Sapphic Cinema: Yes or No, First Thai Lesbian Drama

Yes or No film review

There is no feeling quite like the delight of stumbling across a lesbian film you’d never heard of. And, thanks to streaming platforms like Netflix, it’s a joy we experience regularly. Though searching ‘lesbian’ on Netflix can be hit or miss, with straight films like Mr Roosevelt appearing as top results, you can find some gorgeous hidden gems this way. Including Yes or No, a butch/femme college romance set in Thailand.

Yes or No – originally Yak Rak Ko Rak Loei – is the first mainstream Thai lesbian film. Released in 2010, it also made history as the first Thai movie with a butch protagonist. As well as giving ground-breaking lesbian representation, Yes or No tells a warm and heartfelt story.

Prim and proper Pie (Sushar Manaying) doesn’t like her new roommate. Kim (Suppanad Jittaleela), she suspects, is a tom. So, Pie asks for yet another room transfer – which the college refuses. A rich girl from an upper-class family, Pie isn’t used to being told no. But Kim is charming as well as considerate – and handsome, as Pie’s friend Jane notices – traits which quickly win her over. And Pie is forced to confront her prejudices when she feels the sparks of attraction.

There’s a lot to like about Kim. She plays acoustic guitar and listens, really listens, to what Pie wants from life. Kim is chivalrous, handing out handkerchiefs to crying girls and offering to sleep on the floor so that Pie can take her bed. She’s also very kind, putting up with Pie’s endless drama and initial homophobia. In fact, it’s Kim that makes Yes or No compelling from the get go. To begin with, Pie is pretty insufferable. But her growth as a character – her courage in admitting that she’s a lesbian and daring to love Kim – offers a powerful redemption.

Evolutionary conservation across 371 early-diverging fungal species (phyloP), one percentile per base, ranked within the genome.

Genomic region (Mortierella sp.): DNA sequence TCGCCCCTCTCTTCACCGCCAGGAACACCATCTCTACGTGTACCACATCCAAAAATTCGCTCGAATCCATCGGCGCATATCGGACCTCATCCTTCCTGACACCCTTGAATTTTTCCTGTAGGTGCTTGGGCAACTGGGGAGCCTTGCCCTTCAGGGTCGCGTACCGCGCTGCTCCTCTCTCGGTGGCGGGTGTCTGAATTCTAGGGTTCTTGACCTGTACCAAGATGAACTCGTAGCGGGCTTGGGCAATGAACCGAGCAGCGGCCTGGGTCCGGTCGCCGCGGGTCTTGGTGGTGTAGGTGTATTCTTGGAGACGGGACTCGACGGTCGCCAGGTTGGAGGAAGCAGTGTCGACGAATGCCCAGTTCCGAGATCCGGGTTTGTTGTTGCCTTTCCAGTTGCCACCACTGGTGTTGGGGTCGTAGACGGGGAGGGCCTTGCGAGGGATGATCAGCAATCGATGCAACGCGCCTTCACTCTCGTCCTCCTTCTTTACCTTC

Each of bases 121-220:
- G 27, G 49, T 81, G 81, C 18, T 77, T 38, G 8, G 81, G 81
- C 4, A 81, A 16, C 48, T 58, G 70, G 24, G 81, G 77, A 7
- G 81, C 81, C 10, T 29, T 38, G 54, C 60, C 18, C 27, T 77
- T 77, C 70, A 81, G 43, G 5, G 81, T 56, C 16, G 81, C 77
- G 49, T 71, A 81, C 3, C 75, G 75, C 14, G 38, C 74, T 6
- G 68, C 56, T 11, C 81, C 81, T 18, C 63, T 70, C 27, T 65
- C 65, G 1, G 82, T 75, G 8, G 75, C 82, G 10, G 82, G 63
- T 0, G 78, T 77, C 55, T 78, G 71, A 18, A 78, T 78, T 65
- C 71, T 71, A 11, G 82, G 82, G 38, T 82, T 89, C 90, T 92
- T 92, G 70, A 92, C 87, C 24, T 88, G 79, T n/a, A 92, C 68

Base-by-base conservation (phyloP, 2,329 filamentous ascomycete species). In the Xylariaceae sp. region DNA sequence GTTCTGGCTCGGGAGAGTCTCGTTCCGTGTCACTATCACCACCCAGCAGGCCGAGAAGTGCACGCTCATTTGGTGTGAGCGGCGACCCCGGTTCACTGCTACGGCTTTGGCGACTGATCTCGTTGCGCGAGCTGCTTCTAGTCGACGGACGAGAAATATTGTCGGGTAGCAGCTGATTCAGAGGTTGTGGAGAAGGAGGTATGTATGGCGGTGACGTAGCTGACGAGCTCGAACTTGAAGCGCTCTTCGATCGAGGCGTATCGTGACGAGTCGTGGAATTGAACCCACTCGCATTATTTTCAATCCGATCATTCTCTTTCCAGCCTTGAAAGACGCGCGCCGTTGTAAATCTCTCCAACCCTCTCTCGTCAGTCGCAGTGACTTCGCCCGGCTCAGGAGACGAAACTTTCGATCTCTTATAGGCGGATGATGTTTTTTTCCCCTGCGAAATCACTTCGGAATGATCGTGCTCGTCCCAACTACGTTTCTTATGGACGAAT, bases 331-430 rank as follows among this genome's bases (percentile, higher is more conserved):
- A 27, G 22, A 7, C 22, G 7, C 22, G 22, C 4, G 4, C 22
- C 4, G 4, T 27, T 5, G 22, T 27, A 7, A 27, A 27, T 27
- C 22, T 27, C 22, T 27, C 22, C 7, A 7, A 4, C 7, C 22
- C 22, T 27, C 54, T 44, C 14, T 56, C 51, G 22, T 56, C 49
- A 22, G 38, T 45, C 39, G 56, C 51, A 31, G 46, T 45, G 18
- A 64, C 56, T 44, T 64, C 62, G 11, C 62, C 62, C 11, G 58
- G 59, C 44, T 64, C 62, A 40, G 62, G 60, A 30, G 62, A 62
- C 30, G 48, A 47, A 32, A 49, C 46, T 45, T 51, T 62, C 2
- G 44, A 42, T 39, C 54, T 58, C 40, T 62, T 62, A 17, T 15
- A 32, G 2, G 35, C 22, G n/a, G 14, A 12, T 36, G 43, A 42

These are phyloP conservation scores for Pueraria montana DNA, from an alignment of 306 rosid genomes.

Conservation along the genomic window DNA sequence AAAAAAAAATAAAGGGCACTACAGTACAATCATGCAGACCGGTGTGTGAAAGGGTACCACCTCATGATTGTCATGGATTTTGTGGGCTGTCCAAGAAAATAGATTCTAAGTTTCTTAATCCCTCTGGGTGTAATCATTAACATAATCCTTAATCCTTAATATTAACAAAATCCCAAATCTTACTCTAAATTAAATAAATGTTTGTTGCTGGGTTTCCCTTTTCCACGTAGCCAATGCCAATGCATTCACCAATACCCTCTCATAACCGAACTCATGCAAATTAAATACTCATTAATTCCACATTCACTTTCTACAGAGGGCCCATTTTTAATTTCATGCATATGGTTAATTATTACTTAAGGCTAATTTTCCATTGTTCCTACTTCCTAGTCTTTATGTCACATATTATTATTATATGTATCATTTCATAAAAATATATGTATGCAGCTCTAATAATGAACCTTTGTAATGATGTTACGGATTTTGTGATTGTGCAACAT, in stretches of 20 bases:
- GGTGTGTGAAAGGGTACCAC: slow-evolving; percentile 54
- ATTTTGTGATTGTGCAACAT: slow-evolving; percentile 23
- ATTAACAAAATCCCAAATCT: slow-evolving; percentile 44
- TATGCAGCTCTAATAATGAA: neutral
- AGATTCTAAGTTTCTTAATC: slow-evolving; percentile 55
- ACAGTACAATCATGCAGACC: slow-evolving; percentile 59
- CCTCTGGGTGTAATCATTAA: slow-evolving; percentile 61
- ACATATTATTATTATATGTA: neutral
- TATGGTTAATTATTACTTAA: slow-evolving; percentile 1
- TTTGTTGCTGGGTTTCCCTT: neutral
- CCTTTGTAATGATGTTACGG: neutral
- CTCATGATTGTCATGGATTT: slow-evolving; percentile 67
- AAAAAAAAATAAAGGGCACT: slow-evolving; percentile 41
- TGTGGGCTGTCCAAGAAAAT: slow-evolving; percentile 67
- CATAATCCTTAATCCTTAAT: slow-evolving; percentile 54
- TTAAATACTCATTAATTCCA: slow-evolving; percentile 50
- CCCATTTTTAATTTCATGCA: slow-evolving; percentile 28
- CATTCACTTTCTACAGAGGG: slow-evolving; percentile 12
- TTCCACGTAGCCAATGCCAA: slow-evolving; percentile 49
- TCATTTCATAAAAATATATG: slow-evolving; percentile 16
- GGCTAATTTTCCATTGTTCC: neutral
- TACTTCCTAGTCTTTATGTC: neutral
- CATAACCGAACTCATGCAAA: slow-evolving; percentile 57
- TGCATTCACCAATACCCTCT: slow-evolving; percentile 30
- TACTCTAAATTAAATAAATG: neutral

If fanfiction dot net was the gateway that led you to lesbian romance, I have good news for you. Yes or No features all of the old favorite tropes. Roommates fall in love. It starts out a love/hate relationship. There’s an awkward towel scene. For the most contrived of reasons, Kim and Pie end up sharing a bed. And there’s even a declaration of love in the rain that puts Pride and Prejudice to shame.

yes or no film kiss

Yes or No can be funny and light-hearted, but it’s also a film that isn’t afraid to go deep. As Kim and Pie come to terms with their sexuality, with their status as a couple, there are some painful reflections on how straight people see lesbians. These young women face the worry that everything they are, to themselves and each other, will be eclipsed by homophobia. There’s also a gentle lampooning of the subtle kind of homophobia that leads people to insist that two women who share a home, a bed, and all of their time together are just “friends.”

What makes Yes or No special is that it’s an authentic lesbian story. Director Sarasawadee Wongsompetch is herself a lesbian, and created this movie with the goal of showing what it’s like being gay in modern day Thailand. Wongsompetch even gave free copies of her film to Thai schools so that young people could see a positive story about a same-sex relationship.

For all these reasons and more, Yes or No is well worth a watch. It’s an adorable butch/femme romance. And an amazing source of lesbian representation.

Yes or No is now streaming on Netflix. You can also catch sequels Yes or No 2  and Yes or No 2.5 (!!)